guardian spirit of an individual rather than a group. It comes in dreams,
and a person cannot kill or eat his or her manitoo.
Similar notions are found in other cultures, but there are diVerences.
For example, ethnographers of Australia have recorded some six forms of
\u2018totemism\u2019, with each Aboriginal society possessing some two or three.
There are (1) \u2018individual totems\u2019 which resemble the manitoos of the
Ojibwa, though they often belong speciWcally to medicine men rather
than to ordinary individuals. There are (2) \u2018clan totems\u2019, like the totems
of theOjibwa. These can be emblems of patrilineal clans, or of matrilineal
ones. There are also (3) phratry totems, a phratry being simply a group of
clans; and (4) moiety totems, where society is divided in \u2018half \u2019 (French
moitie´), on either patrilineal or matrilineal principles. There are (5) sec-
tion and subsection totems, these divisions being marriageable categories
deWned by a combination of descent and generational principles. Finally,
there are (6) land-based totems, for example, belonging to spirits of
sacred sites. Usually in Australia, all these kinds of totem represent beings
whose Xesh cannot be eaten and whose fellow members cannot be taken
as lovers or spouses. So they tend to incorporate the abstract principles of
both the Ojibwa manitoos and the Ojibwa totems.
As ethnographic literature on \u2018totemism\u2019 grew, especially of the Austra-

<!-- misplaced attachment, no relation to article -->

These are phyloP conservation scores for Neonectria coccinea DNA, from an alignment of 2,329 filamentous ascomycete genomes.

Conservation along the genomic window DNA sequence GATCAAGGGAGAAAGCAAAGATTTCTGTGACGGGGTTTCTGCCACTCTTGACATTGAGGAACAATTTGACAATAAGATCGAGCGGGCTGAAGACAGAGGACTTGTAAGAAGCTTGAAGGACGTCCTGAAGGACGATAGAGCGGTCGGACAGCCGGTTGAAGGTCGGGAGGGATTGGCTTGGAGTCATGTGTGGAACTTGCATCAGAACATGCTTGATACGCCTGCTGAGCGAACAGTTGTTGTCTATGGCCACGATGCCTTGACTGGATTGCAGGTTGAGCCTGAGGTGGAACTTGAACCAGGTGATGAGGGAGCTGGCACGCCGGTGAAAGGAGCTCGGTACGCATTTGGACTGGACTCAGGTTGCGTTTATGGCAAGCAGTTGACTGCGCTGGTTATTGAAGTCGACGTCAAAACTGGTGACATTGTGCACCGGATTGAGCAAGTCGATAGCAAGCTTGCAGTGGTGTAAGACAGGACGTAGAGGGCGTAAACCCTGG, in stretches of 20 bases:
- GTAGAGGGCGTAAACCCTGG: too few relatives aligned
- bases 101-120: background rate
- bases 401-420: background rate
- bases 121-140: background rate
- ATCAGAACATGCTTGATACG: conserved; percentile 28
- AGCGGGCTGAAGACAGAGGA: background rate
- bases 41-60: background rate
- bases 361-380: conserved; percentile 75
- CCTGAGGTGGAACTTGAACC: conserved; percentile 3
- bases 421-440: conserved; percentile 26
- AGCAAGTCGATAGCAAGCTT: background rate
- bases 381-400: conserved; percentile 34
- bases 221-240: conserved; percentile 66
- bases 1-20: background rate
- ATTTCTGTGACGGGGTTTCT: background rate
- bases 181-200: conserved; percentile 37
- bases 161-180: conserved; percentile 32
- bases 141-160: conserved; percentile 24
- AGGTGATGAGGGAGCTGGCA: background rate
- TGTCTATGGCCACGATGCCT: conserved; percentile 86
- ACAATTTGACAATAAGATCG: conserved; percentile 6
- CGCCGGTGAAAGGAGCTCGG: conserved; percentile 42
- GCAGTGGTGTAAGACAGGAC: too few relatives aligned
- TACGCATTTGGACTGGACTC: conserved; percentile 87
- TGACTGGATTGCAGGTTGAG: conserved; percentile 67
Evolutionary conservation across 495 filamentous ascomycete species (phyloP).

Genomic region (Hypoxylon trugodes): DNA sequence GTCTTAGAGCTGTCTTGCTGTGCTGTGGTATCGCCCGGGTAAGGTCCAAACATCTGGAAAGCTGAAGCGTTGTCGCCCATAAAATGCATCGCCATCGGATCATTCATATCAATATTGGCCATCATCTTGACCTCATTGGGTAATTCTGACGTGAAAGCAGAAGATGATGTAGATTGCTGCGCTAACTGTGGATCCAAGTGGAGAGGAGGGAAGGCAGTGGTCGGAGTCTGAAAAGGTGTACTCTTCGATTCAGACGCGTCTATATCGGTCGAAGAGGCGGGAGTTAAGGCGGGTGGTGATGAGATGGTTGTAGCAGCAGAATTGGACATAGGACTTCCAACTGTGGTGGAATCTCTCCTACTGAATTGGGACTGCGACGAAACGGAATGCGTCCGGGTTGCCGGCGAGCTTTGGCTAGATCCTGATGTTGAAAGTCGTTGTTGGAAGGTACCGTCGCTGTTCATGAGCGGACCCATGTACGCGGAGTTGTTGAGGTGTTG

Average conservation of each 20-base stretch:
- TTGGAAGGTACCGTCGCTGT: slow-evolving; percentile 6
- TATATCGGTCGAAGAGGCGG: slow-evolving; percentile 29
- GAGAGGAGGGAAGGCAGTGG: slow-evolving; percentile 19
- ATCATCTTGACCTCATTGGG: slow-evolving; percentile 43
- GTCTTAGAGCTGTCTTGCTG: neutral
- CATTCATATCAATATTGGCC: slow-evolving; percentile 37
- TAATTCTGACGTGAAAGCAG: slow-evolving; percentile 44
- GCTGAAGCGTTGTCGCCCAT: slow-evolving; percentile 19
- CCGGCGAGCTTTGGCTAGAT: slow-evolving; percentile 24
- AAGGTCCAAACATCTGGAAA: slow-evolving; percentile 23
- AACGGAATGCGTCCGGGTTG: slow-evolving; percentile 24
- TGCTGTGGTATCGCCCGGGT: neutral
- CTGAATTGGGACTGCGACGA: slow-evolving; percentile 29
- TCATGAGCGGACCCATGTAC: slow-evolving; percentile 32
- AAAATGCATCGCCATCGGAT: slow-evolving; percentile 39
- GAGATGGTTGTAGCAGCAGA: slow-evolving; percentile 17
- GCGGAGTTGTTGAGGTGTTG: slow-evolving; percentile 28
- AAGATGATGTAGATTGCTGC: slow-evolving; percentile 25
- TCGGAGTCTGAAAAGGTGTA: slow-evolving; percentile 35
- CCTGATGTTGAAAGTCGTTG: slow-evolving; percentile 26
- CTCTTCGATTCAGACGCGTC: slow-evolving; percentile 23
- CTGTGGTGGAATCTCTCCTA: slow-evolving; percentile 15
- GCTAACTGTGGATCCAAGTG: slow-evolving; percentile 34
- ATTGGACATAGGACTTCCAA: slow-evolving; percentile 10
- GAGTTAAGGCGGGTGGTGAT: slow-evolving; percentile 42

lian varieties, armchair theorists in Europe used that literature to specu-
late on the origin and psychological nature of totems. French sociologist
Emile Durkheim (1963 [1898]) argued that the most \u2018primitive\u2019 of men
were in awe of blood and refused to cohabit with females of their respect-
ive clans, since they believed that their totemic gods inhabit this clan
blood. Scottish folklorists AndrewLang and Sir James Frazer emphasized
the consubstantial relation between a man and his totem. Sir Edward
Burnett Tylor saw totemism simply as a special case of ancestor worship.
Yet whatever their considerable disagreements, almost all theorists of the
34 History and Theory in Anthropology
day saw a relation between totemism and exogamy, and most held that
totemism had evolved Wrst. Furthermore, by implication at least, almost
all of them saw this as an answer to the problem of primal human society,
because these evolutionists believed that Australian Aboriginal culture
represented a survival of early culture (for further details, see Kuper 1988:
76\u2013122; Barnard 1999). The prime example of \u2018primal culture\u2019 had
moved from Sir Henry Maine\u2019s Romans to the Aborigines.
Interesting among theories of totemism is that of SigmundFreud (1960
[1913]: 140\u201355